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a watchful eye of creative complexity
Wow, I finally made it to Expo Chicago at Navy Pier and it was full of more beautiful and inspirational things than I imagined. I get a little overwhelmed in really huge spaces with so much to look at, but thankfully, the wonderful art and the really well thought-out floor plan made the space breathable and enjoyable. With hundreds of galleries, I spent over 4 hours perusing the aisles of charcoal, oil paint and sculpture and I jotted down over two pages worth of artist’s names whose work called out to me. Below is a small selection of artwork of which I took note.
I love hand-lettered work. I love typography. I just enjoy looking at well-made letterforms. I rarely make my own letterforms, however, other than the occasional sketch of a letter when I’m bored. I enjoy drawing letters, so why do I not spend more time doing so? Confused, I decided that I am going to do some hand-lettering every week.
Here is week one: War of Error.
The “War on Terror” is a war that keeps on going; it has no end. Does it even have a clearly defined beginning? In textbooks, yes, but in reality, I’m not too sure. There’s a lot of stuff going in in the world right now and people seem to have forgotten that we are still screwing things up in other places, some old, some new. I have been thinking about Iraq and Afghanistan lately, wondering about their turmoil. This is what I felt like hand-lettering.
“Well how do you feel about 9-11?”
A few days ago I went to the opening of the documentary, “The Muslims are Coming!” at the Gene Siskel Film Center in Chicago. Directed by comedians, Negin Farsad and Dean Obeidallah, the film is about a bunch of Muslim stand-up comedians on a tour they called “The Muslims are Coming!” where they traveled to very conservative U.S. cities to do some outreach with the communities there and combat Islamophobia via comedy. The crowd at Gene Siskel Film Center was in an uproar as it was a very funny film. It was good to see a film that covered a range of religious belief and practice within the Muslim community, from the religiously disciplined Preacher Moss to the very secular Negin Farsad. Each comedian has their own views and own style of comedy that I think the film would be lacking if one was missing. The editing is excellent, especially in the opening scene showing various segments of words spoken by ignorant news anchors. The interviews with a variety of comedians, including Jon Stewart and Janeane Garofalo, took the film outside of being Muslim and simply a comedian that cares about social issues. It was a wonderful added element. I really enjoyed the motion graphics and theme song of the film and was really happy to see that those aspects of the film had as much thought poured into them as the film’s content. It made for a very enjoyable, beautiful, and funny documentary that I think all Americans should see.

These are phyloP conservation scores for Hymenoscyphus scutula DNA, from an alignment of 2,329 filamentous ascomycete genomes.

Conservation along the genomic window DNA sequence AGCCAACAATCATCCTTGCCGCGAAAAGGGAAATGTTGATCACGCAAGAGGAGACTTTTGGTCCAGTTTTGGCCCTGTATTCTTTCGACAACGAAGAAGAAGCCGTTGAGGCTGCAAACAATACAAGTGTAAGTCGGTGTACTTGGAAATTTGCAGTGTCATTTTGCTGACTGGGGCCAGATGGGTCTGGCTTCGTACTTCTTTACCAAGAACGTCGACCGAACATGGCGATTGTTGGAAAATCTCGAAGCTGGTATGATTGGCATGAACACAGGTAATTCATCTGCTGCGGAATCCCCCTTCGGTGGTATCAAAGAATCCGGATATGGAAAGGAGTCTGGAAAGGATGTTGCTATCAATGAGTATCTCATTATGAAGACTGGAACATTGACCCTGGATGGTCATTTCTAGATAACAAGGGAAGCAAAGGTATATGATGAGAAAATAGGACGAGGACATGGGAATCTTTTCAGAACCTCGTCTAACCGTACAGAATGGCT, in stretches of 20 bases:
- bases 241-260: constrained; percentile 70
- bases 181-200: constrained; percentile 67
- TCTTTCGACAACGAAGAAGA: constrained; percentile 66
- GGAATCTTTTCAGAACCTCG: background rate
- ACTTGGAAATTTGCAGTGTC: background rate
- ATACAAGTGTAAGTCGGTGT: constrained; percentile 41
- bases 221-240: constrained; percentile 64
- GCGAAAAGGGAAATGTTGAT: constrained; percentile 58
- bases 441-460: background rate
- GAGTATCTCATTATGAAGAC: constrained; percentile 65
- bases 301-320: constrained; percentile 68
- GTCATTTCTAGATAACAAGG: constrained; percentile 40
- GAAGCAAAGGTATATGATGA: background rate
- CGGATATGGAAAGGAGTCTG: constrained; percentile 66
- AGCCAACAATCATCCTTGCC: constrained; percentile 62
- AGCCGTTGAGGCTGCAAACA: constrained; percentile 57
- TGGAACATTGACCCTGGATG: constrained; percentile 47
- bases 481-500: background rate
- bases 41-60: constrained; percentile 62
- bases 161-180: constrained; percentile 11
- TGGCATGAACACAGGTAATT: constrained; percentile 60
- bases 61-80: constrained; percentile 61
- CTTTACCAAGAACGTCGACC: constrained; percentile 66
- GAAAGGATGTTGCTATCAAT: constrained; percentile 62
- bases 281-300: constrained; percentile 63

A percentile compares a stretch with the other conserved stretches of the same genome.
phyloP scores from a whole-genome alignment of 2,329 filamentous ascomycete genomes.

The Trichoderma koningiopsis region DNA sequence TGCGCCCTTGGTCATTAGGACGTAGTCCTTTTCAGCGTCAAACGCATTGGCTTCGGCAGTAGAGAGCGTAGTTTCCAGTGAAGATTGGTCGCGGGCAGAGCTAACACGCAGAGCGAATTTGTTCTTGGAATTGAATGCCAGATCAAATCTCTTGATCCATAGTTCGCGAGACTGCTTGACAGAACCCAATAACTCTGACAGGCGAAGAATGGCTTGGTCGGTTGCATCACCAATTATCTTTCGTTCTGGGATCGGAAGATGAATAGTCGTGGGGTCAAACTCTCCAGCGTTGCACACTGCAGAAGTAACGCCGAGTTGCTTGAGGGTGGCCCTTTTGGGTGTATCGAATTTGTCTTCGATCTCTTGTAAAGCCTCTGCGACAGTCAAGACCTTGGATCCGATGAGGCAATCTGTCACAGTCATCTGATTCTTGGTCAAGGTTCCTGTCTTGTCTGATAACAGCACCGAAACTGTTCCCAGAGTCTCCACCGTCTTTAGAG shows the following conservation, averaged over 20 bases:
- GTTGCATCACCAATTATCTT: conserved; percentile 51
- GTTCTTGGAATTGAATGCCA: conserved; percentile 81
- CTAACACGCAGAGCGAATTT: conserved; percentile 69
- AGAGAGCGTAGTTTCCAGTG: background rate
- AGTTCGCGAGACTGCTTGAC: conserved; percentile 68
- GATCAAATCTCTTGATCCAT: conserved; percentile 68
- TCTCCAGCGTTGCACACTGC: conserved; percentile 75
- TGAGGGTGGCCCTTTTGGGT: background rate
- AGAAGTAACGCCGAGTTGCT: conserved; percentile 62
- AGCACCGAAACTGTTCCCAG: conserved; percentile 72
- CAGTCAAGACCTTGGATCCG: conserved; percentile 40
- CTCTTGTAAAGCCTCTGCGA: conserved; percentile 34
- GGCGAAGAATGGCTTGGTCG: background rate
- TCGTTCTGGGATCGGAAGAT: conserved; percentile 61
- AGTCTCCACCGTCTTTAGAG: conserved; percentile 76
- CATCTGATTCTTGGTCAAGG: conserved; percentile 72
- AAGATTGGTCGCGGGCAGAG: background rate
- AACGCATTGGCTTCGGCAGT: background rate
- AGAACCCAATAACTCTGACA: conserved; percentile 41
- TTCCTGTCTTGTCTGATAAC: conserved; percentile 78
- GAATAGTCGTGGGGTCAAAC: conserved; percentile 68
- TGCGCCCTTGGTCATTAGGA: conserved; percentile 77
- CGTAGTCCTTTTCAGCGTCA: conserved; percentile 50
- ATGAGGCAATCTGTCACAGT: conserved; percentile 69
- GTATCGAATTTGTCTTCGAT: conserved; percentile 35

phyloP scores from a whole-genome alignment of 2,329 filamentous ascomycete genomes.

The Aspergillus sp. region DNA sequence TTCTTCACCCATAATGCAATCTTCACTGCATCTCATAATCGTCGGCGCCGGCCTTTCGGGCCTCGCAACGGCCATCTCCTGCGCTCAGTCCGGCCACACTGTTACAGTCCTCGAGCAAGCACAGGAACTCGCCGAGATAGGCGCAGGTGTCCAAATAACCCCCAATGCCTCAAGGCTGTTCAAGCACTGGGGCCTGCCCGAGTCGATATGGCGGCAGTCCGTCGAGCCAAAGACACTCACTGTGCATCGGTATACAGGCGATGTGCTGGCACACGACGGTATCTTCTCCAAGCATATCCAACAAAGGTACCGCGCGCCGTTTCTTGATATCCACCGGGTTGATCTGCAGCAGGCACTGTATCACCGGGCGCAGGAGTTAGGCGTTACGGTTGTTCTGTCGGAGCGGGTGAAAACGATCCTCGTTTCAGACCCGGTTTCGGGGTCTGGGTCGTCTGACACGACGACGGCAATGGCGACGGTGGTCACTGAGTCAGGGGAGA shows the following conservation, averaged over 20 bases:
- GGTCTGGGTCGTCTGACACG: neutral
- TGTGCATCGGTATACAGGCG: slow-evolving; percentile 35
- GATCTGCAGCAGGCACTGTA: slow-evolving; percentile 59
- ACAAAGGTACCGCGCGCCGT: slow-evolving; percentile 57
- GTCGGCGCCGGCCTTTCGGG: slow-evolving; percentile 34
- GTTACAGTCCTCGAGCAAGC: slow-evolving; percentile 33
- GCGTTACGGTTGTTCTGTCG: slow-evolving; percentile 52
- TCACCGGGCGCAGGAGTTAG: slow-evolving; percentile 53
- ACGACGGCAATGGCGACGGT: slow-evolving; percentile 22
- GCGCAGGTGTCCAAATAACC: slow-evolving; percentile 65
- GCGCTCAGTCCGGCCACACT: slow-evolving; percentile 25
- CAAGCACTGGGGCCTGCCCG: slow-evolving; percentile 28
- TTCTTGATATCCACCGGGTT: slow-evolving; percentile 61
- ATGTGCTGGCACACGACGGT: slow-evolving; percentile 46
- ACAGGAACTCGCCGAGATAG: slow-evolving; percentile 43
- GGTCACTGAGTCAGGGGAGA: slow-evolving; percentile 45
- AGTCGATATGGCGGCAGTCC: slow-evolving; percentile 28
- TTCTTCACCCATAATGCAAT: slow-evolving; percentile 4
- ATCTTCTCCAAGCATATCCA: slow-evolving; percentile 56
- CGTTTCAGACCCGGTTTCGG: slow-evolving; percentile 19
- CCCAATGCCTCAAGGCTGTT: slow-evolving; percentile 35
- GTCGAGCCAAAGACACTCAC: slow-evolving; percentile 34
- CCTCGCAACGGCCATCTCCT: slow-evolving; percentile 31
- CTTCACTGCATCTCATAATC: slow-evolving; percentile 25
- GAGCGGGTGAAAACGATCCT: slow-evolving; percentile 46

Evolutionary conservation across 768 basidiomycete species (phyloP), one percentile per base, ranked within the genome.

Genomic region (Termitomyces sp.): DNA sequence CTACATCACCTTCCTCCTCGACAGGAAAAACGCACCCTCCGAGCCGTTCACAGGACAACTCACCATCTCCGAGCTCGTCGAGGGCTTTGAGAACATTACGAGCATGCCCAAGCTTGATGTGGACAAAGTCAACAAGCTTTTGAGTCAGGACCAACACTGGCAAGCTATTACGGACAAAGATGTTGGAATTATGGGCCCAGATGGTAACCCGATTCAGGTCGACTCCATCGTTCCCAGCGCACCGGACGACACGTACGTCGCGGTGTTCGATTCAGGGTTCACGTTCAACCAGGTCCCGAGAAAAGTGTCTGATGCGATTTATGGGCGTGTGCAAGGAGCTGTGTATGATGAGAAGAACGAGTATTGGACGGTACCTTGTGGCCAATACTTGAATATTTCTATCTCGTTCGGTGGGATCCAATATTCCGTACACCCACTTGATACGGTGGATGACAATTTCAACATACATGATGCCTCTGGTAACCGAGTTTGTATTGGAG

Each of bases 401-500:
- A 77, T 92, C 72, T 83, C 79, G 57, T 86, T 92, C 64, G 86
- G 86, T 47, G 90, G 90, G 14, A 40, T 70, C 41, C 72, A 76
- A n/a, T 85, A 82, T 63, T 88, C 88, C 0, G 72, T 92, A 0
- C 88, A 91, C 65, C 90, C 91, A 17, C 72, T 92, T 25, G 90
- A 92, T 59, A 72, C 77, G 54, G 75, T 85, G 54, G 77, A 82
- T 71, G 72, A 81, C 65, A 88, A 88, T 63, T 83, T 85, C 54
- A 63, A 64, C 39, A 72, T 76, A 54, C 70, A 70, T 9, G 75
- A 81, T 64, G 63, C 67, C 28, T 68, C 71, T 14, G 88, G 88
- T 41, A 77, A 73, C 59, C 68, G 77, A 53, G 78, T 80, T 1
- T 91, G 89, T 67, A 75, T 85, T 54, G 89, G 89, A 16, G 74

Negin Farsad and Dean Obeidallah participated in a Q & A session after the movie, and it was nice to hear a bit more insight on various feelings each had about their experiences on the tour and just doing stand-up comedy in general. Dean often stated that most people were not malicious and that they were just uneducated about Muslims and had a lot of questions. Overall, they had positive experiences.
While doing some cleaning today, I stumbled upon a poem—or love letter—that I wrote as a teenager. Wow, I used to be a really big math nerd.
Dear my little Polygon,
Our love is like your radius to my diameter. When we kiss, our lips become collinear. When we are together, it’s like we are symmetrical and forever inseparable. Every time I see you, it is like a secant through my heart. We are both the semicircles to a complete circle. You are the vector and I am the resultant vector. Forever is how long we will last, to infinity.
Love your little Diamond,
Uhmm… yeah. Even though it’s pretty nerdy, I kinda dig this. I’m guessing that I wrote this as a sophomore after being inspired by geometry class, but I really don’t remember. I think it’s actually pretty cute, but quite hilarious. Addressing a letter to an imaginary person who is metaphorically a polygon is pretty funny. Maybe I was really addressing a polygon. I’m not sure. I like the idea that I was writing to a geometric figure, so we’ll go with that. I’m actually missing mathematics right now.
I absolutely love this piece “Pray for Syria.” It provides a mix of emotions from sadness to hope; it speaks for itself.
“Pray for Syria” is an original sketch and design by me. I never share my sketches but wanted to make this one available in the form of numbered / signed / limited edition prints.
*** Limited to only 25 SIGNED prints. Get yours here —> http://etsy.me/14LcTlb